- - Wednesday, January 27, 2016

Although he never became a household name like Eddie Van Halen, Slash or Jimmy Page, guitarist Ronnie Montrose is a legend in the world of rock ‘n’ roll. As leader of self-named band Montrose, he launched the career of a then-unknown singer named Sammy Hagar. The classic Montrose lineup crafted two albums of genius, including the anthems “Rock Candy” and “Bad Motor Scooter.”

When Mr. Hagar departed, Montrose released another pair of solid LPs and a slew of solo albums. As part of the Edgar Winter Group, Montrose played lead guitar on the classic rock staples “Free Ride” and “Frankenstein” on solos that remain as inspired as they are epic.

Sadly, Montrose never felt he got the praise and success he deserved, which may have played a part in why he took his own life in March 2012.

At a recent Ronnie Montrose Remembered concert, several dozen ax-wielding luminaries from the world of rock showed up and rocked out in tribute. Two of them, Aerosmith’s Brad Whitford and Night Ranger’s Brad Gillis, reflected on what Montrose meant to them and what their own bands have coming up.

Question: What did Ronnie Montrose mean to you?

Brad Whitford: I remember the first time I heard him. I was in my apartment up in Boston one morning, having my coffee or tea, and I heard “Rock the Nation” for the first time. I was floored.  I immediately sought out the record. It had eight tracks on it of nothing but hard rock. I was like, “Where has this guy been all my life?”

Brad Gillis: He had those guitar riffs that were just timeless and very classic. I have said a lot over the years that the band Montrose with Sammy singing should have been a lot bigger than they were. They should have been as big as Van Halen.

Q: Did you ever get to see Ronnie Montrose live or meet him?

BG: As a teenager growing up, and being a Bay Area guy, I would go and watch him play at certain venues. This was with Sammy [Hagar] singing. They had great records, great songs. I’m playing a couple of killer ones tonight.

BW: Got to do a few shows together [when] Aerosmith and Ronnie did a couple of shows. Last time I saw him was at the NAMM [National Association of Music Merchants] show a couple years ago, and we got to jam. We just kind of rocked out doing different stuff [like a] blues jam.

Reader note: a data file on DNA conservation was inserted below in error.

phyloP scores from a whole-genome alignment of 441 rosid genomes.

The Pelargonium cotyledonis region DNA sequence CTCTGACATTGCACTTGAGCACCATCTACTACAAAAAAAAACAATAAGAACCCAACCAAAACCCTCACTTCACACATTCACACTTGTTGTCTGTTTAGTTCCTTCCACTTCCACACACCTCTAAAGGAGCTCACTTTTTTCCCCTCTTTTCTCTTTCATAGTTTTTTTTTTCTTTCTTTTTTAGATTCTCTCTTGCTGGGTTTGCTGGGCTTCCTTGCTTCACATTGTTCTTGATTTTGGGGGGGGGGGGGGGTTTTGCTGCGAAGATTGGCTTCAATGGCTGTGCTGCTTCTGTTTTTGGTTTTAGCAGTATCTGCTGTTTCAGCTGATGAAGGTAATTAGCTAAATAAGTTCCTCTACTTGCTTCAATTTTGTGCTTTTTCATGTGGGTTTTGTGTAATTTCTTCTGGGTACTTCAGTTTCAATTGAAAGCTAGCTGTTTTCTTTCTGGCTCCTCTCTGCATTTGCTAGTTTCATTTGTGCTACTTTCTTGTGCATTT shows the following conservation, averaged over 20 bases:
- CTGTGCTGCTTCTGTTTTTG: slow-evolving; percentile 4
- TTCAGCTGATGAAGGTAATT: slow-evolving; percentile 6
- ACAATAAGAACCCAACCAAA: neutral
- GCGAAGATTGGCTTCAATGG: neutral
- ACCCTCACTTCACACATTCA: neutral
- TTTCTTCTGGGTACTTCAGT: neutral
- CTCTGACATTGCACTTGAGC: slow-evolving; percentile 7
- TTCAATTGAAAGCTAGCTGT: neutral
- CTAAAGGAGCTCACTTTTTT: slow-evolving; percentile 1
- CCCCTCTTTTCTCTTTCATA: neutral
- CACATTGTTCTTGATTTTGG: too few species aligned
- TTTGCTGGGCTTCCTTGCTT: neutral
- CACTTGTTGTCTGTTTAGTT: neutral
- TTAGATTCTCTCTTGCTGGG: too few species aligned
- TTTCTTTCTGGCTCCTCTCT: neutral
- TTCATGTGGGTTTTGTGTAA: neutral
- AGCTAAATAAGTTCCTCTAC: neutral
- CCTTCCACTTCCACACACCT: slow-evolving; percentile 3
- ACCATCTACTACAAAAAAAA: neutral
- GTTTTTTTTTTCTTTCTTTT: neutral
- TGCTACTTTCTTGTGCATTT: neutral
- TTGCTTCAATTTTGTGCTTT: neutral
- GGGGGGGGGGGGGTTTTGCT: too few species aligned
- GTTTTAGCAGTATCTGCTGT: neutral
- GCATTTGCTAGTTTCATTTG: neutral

I loved the guy.

Q: What songs are you playing at tonight’s tribute concert?

BW: We’re doing “Good Rockin’ Tonight” and “One Thing on My Mind.”

BG: I’m doing “Voyageur,” one of the [later Montrose band] Gamma tunes, which I play with The Alameda All Stars in the Bay Area, where I live, when I have time off from Night Ranger. Then I’m doing his version of “Town Without Pity,” the old Gene Pitney tune. It’s great. I love it. Then, of course, doing the old “Bad Motor Scooter” at the end of the night with my whammy bar doing the motorcycle sound. That will be kinda fun. [laughs]

Q: What are your favorite Ronnie Montrose songs?

BG: “I Got the Fire.” There are so many great songs. I played a lot of them in cover bands growing up.

BW: Everything on the first Montrose album. I can’t pick a favorite. I really can’t.

Q: What are you up to musically?

BG: Well I have [bassist/vocalist] Jack [Blades] and [drummer] Kelly [Keagy] coming over to my house this week, and we are starting on a new Night Ranger record. We just got another deal with Frontiers Records, a European label that licenses to America and Japan. We have about 40 of 50 shows already booked. I think we will do about 80 to a hundred shows again this year. We’re heading to Japan at the end of the year. The machine roles on.

We toured so much last year, had a nice run with Def Leppard and Foreigner [and] shows with Boston and REO [Speedwagon]. Every year we’re out with somebody doing something great. Some of the upcoming spot shows are with Pat Benatar, and we start kicking in hard in March and April.

BW: Whitford St. Holmes [a side project with ex-Ted Nugent vocalist Derek St. Holmes]. We just recorded a new album last year. We’re in the process of getting that on iTunes and out at retail and all that kind of stuff. Already working on the next record.

Having a ball with it.

Q: Will Aerosmith ever play again?

BW: Sure. Maybe soon. We’ll see.

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